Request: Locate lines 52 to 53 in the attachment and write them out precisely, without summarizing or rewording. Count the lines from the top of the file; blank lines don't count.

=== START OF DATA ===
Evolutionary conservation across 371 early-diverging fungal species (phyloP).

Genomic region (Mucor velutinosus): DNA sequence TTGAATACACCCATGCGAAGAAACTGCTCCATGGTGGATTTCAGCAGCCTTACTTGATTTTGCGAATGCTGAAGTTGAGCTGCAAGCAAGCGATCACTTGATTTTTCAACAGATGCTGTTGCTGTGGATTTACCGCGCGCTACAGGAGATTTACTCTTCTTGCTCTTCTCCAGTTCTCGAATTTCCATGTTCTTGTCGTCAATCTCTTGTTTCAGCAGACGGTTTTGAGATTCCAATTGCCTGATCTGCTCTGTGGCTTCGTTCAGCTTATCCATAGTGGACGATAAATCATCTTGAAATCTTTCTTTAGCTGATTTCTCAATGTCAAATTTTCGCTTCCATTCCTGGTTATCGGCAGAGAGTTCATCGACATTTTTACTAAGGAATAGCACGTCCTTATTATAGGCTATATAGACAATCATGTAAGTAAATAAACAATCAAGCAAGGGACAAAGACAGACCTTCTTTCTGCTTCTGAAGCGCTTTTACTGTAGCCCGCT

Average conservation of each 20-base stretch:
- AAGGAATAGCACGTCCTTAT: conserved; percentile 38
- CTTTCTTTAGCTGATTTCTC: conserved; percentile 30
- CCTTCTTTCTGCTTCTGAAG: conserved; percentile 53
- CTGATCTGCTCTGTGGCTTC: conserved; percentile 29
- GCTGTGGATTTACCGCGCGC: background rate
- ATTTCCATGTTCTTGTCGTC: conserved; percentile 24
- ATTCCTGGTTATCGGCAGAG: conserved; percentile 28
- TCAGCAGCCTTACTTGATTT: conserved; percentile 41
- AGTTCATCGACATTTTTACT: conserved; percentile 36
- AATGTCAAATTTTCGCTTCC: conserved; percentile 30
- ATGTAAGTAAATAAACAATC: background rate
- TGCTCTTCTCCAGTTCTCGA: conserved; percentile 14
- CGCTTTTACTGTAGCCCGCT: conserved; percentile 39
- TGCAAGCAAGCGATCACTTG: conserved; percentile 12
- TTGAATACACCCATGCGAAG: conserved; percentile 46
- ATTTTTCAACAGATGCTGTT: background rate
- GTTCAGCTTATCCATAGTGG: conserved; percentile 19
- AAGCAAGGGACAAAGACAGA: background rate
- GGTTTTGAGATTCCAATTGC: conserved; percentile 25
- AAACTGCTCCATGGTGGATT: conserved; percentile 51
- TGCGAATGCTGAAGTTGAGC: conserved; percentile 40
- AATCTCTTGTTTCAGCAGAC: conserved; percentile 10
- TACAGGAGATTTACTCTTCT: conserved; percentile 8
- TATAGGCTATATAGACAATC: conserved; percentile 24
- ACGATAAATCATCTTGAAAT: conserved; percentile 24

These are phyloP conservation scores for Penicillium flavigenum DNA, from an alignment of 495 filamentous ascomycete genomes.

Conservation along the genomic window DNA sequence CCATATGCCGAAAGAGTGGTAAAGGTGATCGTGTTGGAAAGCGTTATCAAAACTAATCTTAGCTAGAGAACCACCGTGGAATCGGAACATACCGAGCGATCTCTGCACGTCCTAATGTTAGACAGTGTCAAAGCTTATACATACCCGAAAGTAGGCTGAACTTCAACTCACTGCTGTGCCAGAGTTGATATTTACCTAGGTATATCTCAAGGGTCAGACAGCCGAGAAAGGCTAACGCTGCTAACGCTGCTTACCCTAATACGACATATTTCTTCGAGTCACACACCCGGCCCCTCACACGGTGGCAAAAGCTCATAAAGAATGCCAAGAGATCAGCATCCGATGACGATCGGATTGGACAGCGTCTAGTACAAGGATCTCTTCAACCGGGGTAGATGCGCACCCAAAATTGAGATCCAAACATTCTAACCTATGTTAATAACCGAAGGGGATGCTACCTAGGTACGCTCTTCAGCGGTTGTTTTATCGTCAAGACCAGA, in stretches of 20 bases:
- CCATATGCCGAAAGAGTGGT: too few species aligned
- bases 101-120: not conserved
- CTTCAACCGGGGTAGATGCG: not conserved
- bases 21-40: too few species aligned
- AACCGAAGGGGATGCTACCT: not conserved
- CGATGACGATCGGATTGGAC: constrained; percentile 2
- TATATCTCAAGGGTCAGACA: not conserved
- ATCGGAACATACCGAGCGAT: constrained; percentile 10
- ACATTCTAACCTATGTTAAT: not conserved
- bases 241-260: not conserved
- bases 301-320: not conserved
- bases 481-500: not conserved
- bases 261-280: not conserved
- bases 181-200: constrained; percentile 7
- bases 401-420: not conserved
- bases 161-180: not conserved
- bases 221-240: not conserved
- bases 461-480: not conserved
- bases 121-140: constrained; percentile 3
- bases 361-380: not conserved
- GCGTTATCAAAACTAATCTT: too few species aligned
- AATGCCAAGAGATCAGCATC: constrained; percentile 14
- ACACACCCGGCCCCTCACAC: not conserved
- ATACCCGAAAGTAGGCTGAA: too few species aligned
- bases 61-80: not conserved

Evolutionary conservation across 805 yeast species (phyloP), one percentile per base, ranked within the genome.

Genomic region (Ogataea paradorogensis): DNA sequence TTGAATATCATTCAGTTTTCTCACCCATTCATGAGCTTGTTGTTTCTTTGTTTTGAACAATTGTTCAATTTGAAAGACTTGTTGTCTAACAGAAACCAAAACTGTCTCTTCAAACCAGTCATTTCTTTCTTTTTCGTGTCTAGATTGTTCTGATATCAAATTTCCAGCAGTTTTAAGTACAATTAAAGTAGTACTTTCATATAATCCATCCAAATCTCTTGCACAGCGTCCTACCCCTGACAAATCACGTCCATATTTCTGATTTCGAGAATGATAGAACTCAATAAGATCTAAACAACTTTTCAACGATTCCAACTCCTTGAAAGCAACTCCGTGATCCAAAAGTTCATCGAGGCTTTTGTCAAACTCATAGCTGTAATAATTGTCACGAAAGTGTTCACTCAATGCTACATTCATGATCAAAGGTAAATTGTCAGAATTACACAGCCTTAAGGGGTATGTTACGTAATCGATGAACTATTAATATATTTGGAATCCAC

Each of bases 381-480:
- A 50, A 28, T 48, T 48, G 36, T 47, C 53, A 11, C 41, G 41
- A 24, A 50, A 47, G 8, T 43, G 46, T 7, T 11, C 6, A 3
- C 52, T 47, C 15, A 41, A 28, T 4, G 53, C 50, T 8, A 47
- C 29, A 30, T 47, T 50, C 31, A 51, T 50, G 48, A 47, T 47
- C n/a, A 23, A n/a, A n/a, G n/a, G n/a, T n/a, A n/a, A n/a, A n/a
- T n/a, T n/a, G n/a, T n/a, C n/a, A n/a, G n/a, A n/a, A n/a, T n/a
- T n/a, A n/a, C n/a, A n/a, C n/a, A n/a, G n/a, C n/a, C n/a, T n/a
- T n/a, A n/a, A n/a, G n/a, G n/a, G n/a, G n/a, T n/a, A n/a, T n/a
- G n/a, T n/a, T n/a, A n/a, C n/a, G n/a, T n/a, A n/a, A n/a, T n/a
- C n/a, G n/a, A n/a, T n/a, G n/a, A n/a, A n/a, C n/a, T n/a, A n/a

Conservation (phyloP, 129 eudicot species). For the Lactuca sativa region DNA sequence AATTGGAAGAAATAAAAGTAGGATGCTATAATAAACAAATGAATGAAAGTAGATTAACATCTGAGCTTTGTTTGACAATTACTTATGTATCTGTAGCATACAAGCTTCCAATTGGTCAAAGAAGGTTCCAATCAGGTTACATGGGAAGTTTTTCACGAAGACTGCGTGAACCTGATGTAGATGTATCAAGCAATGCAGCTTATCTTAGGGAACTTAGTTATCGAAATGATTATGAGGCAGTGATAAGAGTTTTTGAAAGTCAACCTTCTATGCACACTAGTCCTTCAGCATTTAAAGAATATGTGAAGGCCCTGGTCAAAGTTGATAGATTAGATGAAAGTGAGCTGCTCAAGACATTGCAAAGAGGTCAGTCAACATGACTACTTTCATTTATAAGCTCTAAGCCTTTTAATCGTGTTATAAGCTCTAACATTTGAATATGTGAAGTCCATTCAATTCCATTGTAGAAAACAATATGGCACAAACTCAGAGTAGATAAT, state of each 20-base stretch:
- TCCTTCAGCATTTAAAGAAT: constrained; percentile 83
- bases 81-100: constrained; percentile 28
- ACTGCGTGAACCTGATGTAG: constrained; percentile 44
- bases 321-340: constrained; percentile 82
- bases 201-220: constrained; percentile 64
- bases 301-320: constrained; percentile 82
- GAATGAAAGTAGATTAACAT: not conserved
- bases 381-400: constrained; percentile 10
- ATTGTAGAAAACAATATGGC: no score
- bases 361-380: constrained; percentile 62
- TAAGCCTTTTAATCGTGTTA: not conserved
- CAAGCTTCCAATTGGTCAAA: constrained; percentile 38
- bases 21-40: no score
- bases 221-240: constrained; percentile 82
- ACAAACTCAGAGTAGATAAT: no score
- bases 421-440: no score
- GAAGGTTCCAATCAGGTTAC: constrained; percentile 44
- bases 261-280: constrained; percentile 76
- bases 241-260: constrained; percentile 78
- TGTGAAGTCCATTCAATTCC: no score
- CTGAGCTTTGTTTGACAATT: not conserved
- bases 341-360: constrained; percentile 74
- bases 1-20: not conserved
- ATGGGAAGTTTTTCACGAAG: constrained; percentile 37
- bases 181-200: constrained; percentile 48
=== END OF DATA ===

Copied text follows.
- AATGCCAAGAGATCAGCATC: constrained; percentile 14
- ACACACCCGGCCCCTCACAC: not conserved